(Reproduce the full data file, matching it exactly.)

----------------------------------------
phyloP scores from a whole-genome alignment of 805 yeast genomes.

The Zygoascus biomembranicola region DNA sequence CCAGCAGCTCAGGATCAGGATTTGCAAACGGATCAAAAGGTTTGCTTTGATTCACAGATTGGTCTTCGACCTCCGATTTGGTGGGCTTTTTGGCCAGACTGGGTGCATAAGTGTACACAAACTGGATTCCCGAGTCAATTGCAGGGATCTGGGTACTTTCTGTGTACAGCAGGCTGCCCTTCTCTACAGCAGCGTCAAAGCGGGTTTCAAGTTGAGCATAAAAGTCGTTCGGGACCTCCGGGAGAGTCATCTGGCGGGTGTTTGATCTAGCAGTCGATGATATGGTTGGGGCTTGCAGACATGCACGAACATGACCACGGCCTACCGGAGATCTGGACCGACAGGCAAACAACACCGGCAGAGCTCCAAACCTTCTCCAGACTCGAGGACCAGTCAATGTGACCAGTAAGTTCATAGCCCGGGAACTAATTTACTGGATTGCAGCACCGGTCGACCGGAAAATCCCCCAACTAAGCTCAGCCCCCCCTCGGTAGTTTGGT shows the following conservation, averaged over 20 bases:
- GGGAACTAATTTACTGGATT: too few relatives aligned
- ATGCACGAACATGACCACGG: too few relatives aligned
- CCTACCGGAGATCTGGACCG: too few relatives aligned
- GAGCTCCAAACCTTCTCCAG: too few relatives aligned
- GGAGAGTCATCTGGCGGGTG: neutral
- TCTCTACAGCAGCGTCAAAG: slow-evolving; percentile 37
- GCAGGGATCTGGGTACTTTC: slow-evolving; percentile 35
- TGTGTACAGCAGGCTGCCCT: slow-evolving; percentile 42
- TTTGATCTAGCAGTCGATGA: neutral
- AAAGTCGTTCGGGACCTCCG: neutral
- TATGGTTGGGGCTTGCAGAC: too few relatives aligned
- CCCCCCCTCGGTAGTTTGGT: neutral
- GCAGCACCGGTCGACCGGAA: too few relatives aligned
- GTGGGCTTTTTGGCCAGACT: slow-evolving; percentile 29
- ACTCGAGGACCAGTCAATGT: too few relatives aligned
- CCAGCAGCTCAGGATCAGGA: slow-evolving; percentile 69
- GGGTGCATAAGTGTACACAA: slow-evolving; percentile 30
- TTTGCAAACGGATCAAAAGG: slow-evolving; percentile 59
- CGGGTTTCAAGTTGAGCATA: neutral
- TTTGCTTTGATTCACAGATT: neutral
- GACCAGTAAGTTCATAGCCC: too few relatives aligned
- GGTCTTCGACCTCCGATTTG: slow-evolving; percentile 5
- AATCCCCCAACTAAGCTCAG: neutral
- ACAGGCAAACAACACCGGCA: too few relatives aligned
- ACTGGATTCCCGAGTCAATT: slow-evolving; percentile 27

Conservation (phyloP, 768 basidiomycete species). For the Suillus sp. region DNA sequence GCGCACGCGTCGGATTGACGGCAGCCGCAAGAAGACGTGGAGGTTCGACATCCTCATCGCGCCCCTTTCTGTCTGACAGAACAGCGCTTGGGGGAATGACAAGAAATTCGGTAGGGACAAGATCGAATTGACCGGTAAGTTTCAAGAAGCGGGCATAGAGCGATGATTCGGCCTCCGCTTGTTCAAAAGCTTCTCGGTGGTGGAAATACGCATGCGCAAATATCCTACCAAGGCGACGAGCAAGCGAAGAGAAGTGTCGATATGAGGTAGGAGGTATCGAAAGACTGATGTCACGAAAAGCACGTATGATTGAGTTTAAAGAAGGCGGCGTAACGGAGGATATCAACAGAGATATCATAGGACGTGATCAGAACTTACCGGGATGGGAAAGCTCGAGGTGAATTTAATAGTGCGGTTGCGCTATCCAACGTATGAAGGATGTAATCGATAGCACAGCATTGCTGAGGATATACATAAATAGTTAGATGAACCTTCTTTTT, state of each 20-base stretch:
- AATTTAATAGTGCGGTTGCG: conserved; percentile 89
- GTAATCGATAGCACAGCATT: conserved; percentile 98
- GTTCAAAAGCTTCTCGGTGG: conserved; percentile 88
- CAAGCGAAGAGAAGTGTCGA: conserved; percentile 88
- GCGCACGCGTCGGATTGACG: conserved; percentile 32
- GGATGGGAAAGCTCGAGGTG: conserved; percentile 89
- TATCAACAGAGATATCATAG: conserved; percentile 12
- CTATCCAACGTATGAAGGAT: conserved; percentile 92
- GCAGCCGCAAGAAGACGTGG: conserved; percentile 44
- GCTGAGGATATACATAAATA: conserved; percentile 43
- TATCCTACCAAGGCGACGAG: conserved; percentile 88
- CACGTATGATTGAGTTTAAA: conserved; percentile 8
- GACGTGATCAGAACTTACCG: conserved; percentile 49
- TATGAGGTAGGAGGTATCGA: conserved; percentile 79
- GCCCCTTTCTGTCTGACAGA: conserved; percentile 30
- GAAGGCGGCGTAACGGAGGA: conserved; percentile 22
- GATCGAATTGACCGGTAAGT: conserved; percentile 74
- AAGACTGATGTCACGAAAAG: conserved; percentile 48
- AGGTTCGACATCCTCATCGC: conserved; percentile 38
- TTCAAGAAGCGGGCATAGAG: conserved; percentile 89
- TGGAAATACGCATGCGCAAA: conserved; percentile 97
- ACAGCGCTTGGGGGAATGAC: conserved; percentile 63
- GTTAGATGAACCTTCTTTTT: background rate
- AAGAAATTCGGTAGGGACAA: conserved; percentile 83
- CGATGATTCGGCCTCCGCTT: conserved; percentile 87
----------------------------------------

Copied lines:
phyloP scores from a whole-genome alignment of 805 yeast genomes.

The Zygoascus biomembranicola region DNA sequence CCAGCAGCTCAGGATCAGGATTTGCAAACGGATCAAAAGGTTTGCTTTGATTCACAGATTGGTCTTCGACCTCCGATTTGGTGGGCTTTTTGGCCAGACTGGGTGCATAAGTGTACACAAACTGGATTCCCGAGTCAATTGCAGGGATCTGGGTACTTTCTGTGTACAGCAGGCTGCCCTTCTCTACAGCAGCGTCAAAGCGGGTTTCAAGTTGAGCATAAAAGTCGTTCGGGACCTCCGGGAGAGTCATCTGGCGGGTGTTTGATCTAGCAGTCGATGATATGGTTGGGGCTTGCAGACATGCACGAACATGACCACGGCCTACCGGAGATCTGGACCGACAGGCAAACAACACCGGCAGAGCTCCAAACCTTCTCCAGACTCGAGGACCAGTCAATGTGACCAGTAAGTTCATAGCCCGGGAACTAATTTACTGGATTGCAGCACCGGTCGACCGGAAAATCCCCCAACTAAGCTCAGCCCCCCCTCGGTAGTTTGGT shows the following conservation, averaged over 20 bases:
- GGGAACTAATTTACTGGATT: too few relatives aligned
- ATGCACGAACATGACCACGG: too few relatives aligned
- CCTACCGGAGATCTGGACCG: too few relatives aligned
- GAGCTCCAAACCTTCTCCAG: too few relatives aligned
- GGAGAGTCATCTGGCGGGTG: neutral
- TCTCTACAGCAGCGTCAAAG: slow-evolving; percentile 37
- GCAGGGATCTGGGTACTTTC: slow-evolving; percentile 35
- TGTGTACAGCAGGCTGCCCT: slow-evolving; percentile 42
- TTTGATCTAGCAGTCGATGA: neutral
- AAAGTCGTTCGGGACCTCCG: neutral
- TATGGTTGGGGCTTGCAGAC: too few relatives aligned
- CCCCCCCTCGGTAGTTTGGT: neutral
- GCAGCACCGGTCGACCGGAA: too few relatives aligned
- GTGGGCTTTTTGGCCAGACT: slow-evolving; percentile 29
- ACTCGAGGACCAGTCAATGT: too few relatives aligned
- CCAGCAGCTCAGGATCAGGA: slow-evolving; percentile 69
- GGGTGCATAAGTGTACACAA: slow-evolving; percentile 30
- TTTGCAAACGGATCAAAAGG: slow-evolving; percentile 59
- CGGGTTTCAAGTTGAGCATA: neutral
- TTTGCTTTGATTCACAGATT: neutral
- GACCAGTAAGTTCATAGCCC: too few relatives aligned
- GGTCTTCGACCTCCGATTTG: slow-evolving; percentile 5
- AATCCCCCAACTAAGCTCAG: neutral
- ACAGGCAAACAACACCGGCA: too few relatives aligned
- ACTGGATTCCCGAGTCAATT: slow-evolving; percentile 27

Conservation (phyloP, 768 basidiomycete species). For the Suillus sp. region DNA sequence GCGCACGCGTCGGATTGACGGCAGCCGCAAGAAGACGTGGAGGTTCGACATCCTCATCGCGCCCCTTTCTGTCTGACAGAACAGCGCTTGGGGGAATGACAAGAAATTCGGTAGGGACAAGATCGAATTGACCGGTAAGTTTCAAGAAGCGGGCATAGAGCGATGATTCGGCCTCCGCTTGTTCAAAAGCTTCTCGGTGGTGGAAATACGCATGCGCAAATATCCTACCAAGGCGACGAGCAAGCGAAGAGAAGTGTCGATATGAGGTAGGAGGTATCGAAAGACTGATGTCACGAAAAGCACGTATGATTGAGTTTAAAGAAGGCGGCGTAACGGAGGATATCAACAGAGATATCATAGGACGTGATCAGAACTTACCGGGATGGGAAAGCTCGAGGTGAATTTAATAGTGCGGTTGCGCTATCCAACGTATGAAGGATGTAATCGATAGCACAGCATTGCTGAGGATATACATAAATAGTTAGATGAACCTTCTTTTT, state of each 20-base stretch:
- AATTTAATAGTGCGGTTGCG: conserved; percentile 89
- GTAATCGATAGCACAGCATT: conserved; percentile 98
- GTTCAAAAGCTTCTCGGTGG: conserved; percentile 88
- CAAGCGAAGAGAAGTGTCGA: conserved; percentile 88
- GCGCACGCGTCGGATTGACG: conserved; percentile 32
- GGATGGGAAAGCTCGAGGTG: conserved; percentile 89
- TATCAACAGAGATATCATAG: conserved; percentile 12
- CTATCCAACGTATGAAGGAT: conserved; percentile 92
- GCAGCCGCAAGAAGACGTGG: conserved; percentile 44
- GCTGAGGATATACATAAATA: conserved; percentile 43
- TATCCTACCAAGGCGACGAG: conserved; percentile 88
- CACGTATGATTGAGTTTAAA: conserved; percentile 8
- GACGTGATCAGAACTTACCG: conserved; percentile 49
- TATGAGGTAGGAGGTATCGA: conserved; percentile 79
- GCCCCTTTCTGTCTGACAGA: conserved; percentile 30
- GAAGGCGGCGTAACGGAGGA: conserved; percentile 22
- GATCGAATTGACCGGTAAGT: conserved; percentile 74
- AAGACTGATGTCACGAAAAG: conserved; percentile 48
- AGGTTCGACATCCTCATCGC: conserved; percentile 38
- TTCAAGAAGCGGGCATAGAG: conserved; percentile 89
- TGGAAATACGCATGCGCAAA: conserved; percentile 97
- ACAGCGCTTGGGGGAATGAC: conserved; percentile 63
- GTTAGATGAACCTTCTTTTT: background rate
- AAGAAATTCGGTAGGGACAA: conserved; percentile 83
- CGATGATTCGGCCTCCGCTT: conserved; percentile 87